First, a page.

How climate change, construction can weaken trees and cause severe storm damage

Last Saturday’s severe thunderstorms and strong winds caused extensive damage across the Waterloo and Guelph Regions.

Fallen trees and broken branches damage cars, houses and property. In Ontario, nine out of ten people who die in hurricanes, and as a result, die from falling trees or fallen tree branches. In one case, a woman in the Brant area died when a tree fell in her camping trailer.

One climate expert said trees weakened by climate change conditions and infrastructure projects may be partly to blame for the scale of the damage.

“Extreme heat and drought conditions can impact tree growth … and can encourage shallow root systems as trees try and take advantage of surface rainfall,” said Joanna Eyquem, managing director of climate resilient infrastructure at the Intact Center. Climate Adaptation at the University of Waterloo.

He said rising temperatures have also created ideal conditions for tree diseases such as the emerald ash borer to thrive.

Infrastructure work and road maintenance can also damage tree root systems, Eyquem said.

“If our tree is less healthy, we will most likely have dead branches, or a tree that is more unstable. So when we see strong winds, the unstable tree can fall and the branches can break,” he said.

A fallen tree at the corner of Nottinghill and Commissioner Street following a storm on Saturday, May 21, 2022. (Gary Ennett/CBC News)

Protecting trees during construction

The city government said protecting mature trees and natural areas was a priority during construction planning.

A City of Kitchener spokeswoman said developers and contractors are required to work around trees and follow high tree protection standards.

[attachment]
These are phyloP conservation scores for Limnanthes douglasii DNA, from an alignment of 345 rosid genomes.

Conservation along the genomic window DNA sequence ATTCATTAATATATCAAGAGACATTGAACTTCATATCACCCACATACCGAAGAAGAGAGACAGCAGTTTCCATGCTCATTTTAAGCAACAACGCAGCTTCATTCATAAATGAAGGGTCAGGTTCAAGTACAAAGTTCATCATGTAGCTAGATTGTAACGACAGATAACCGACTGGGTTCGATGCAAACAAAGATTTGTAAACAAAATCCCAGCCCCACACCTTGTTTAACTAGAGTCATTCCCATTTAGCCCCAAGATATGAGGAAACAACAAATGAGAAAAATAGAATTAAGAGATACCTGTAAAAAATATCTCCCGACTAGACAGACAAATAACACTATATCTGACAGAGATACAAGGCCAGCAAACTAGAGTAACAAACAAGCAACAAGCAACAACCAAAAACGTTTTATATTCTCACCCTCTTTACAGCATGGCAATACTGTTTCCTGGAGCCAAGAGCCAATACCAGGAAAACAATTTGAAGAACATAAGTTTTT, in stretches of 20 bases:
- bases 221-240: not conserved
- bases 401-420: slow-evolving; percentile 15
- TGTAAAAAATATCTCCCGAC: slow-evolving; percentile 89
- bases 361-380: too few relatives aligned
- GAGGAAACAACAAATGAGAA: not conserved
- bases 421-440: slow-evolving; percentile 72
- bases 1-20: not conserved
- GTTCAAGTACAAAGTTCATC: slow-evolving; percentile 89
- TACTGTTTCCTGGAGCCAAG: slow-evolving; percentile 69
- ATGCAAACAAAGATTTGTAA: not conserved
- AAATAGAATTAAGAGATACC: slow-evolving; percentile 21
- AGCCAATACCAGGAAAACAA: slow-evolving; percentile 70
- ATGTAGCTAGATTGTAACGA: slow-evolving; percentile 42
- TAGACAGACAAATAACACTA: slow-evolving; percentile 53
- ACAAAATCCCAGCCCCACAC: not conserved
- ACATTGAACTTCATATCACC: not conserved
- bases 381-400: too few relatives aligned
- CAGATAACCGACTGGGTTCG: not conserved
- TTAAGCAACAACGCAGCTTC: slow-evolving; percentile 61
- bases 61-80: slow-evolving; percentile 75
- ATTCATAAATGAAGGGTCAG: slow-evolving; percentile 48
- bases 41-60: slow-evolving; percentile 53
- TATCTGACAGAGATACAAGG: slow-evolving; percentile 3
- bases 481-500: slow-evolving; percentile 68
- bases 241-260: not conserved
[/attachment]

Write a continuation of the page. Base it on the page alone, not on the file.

“When work takes place within tree drip lines, it is done with careful planning and protective measures to minimize tree and root damage,” a spokesperson said in a statement to CBC News.

Jamie Croft, manager of infrastructure engineering at the City of Cambridge, said the city, like others, was pushing for trenchless technology, which avoided excavation.

The storm knocked out power lines throughout the area included in this photo on Weber Street near Ottawa in Kitchener. (Posted by Sherry Morley)

“The city is aware that root damage within tree drip lines is contributing to tree weakening and is taking the necessary precautions to protect trees,” Croft said in an emailed statement.

A spokesperson for the City of Waterloo said the city avoids running utilities and other infrastructure near mature trees whenever possible. If that is not possible, then protective measures are outlined in each contract.

“Trees that are unhealthy or will be too unstable after construction can be removed. Where possible, trenchless work is carried out to minimize damage to the root system of mature trees,” a spokesperson said.

Meanwhile, Eyquem said the city government could take proactive action to better prepare for future storms, including increasing tree canopy targets and managing trees as if they were assets, such as building infrastructure.

“Planning and long-term investment,” he said.

Morning Edition – KW5:01Poor tree health, infrastructure projects may contribute to Saturday’s severe storm damage

Saturday’s violent storm and strong winds caused trees and branches to fall across the Waterloo and Guelph areas. While the scale of the damage is still being quantified, Joanna Eyquem of Climate-Resilient Infrastructure at the Intact Center on Climate Adaptation at the University of Waterloo, explains how climate change and maintenance of infrastructure may be to blame.

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